sharing in governance of extractive industries
Interview by Jasmin Blessing and Sarah Daitch
Nadya Aranguren is thematic advisor in dialogue and conflict prevention in the UNDP Office of Colombia. Since 2014 she has worked with the team that supports the national government in the design and implementation of the territorial strategy for the sustained and equitable management of the oil and gas sector, as well as on other initiatives related to Institutional dialogues.
Diego Ramírez is a psychologist with sound experience in the implementation of social and community projects with vulnerable populations at the national level. He has participated in projects dealing with the implementation of social dialogue methodologies in diverse sectors, in regions where the oil and gas industry is present. He works for the Hydrocarbon territorial strategy of UNDP.
Nadya and Diego were presenters in our NBSAP Forum & GOXI webinar on The Role of Government in Preventing the Escalation of Conflict in Mining, Oil and Gas.
The extractive sector, and especially the oil & gas industry, is one of the “engines” for national development. In 2016, the sector contributed to 7% of the Gross Domestic Product (GDP), accounted for 16% of the Foreign Direct Investment (FDI), represented 30% of total exports and created more than 95,000 jobs. Today Colombia is the fourth biggest oil producer in Latin America and is the twenty -first biggest-oil producer worldwide.
According to the Environmental Justice Atlas, 17% of the 126 socio-environmental conflicts in Colombia are linked to the oil & gas industry. According to the Colombian Petroleum Association (ACP), from January 1st and July 31st 2017, 179 extractives project came to a standstill in that time period. The main causes were demands to contract local goods and services, labor issues, roads and social-environmental issues, amongst others.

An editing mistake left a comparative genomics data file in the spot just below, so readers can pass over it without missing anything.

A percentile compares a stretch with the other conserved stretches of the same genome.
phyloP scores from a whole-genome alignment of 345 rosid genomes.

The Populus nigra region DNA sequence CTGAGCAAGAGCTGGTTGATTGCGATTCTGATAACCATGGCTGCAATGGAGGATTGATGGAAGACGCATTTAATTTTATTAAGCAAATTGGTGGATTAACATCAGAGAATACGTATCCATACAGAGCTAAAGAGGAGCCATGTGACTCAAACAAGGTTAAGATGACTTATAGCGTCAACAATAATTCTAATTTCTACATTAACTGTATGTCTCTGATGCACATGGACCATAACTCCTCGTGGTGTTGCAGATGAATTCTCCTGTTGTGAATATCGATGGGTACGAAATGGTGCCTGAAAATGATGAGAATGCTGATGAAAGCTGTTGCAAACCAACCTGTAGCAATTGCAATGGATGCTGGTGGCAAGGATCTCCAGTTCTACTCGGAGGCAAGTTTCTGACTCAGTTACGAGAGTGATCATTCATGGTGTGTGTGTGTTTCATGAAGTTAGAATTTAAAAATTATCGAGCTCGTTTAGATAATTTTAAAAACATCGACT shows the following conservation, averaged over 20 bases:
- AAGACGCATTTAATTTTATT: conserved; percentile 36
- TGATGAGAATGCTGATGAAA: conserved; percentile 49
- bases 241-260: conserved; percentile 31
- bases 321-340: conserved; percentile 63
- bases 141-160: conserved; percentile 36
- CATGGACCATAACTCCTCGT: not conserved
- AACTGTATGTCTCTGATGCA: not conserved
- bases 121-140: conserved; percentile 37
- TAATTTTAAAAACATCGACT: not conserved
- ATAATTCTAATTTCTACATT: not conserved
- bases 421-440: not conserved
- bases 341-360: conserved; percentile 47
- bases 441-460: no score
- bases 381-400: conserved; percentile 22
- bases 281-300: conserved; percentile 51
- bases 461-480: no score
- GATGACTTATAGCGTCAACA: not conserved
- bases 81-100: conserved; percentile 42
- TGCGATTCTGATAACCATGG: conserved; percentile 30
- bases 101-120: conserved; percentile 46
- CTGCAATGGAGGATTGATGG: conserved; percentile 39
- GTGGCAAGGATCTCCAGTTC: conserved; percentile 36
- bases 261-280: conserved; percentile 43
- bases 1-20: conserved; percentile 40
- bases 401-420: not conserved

Several factors lead to designing and implementing the National Government Strategy. Firstly, there was a rise in the number of social conflicts in the oil & gas sector. Industry blockades grew five-fold, increasing from 91 in 2010 to 503 in 2013. At the same time, government agencies were already implementing policies and initiatives to ensure greater harmony among the different stakeholders. These initiatives included the Partnerships for Prosperity Programs in 2012; the Regionalization Program; and the Development of Programs to Benefit Communities and meet SDGs. Finally, in 2014 UNDP launched its Extractive Industries for Sustainable Development Strategy, which aims to improve the management of the extractive industry to contribute to sustainable human development. Together, the National Government and ANH decided to create the Territorial Strategy for Equitable and Sustainable Management of the Hydrocarbons Sector (ETH).
The geographical information system for the Territorial Hydrocarbons Strategy (SIGETH) is a third-generation early warning and response system (SART) that allows us to collect and produce qualitative and quantitative information. The system also allows for follow-up in line with the strategy dialogue processes and the guidelines of the government institutions. This is a very useful interactive system which enables the systematization, consolidation and monitoring of all information that is being produced as part of the ETH strategy.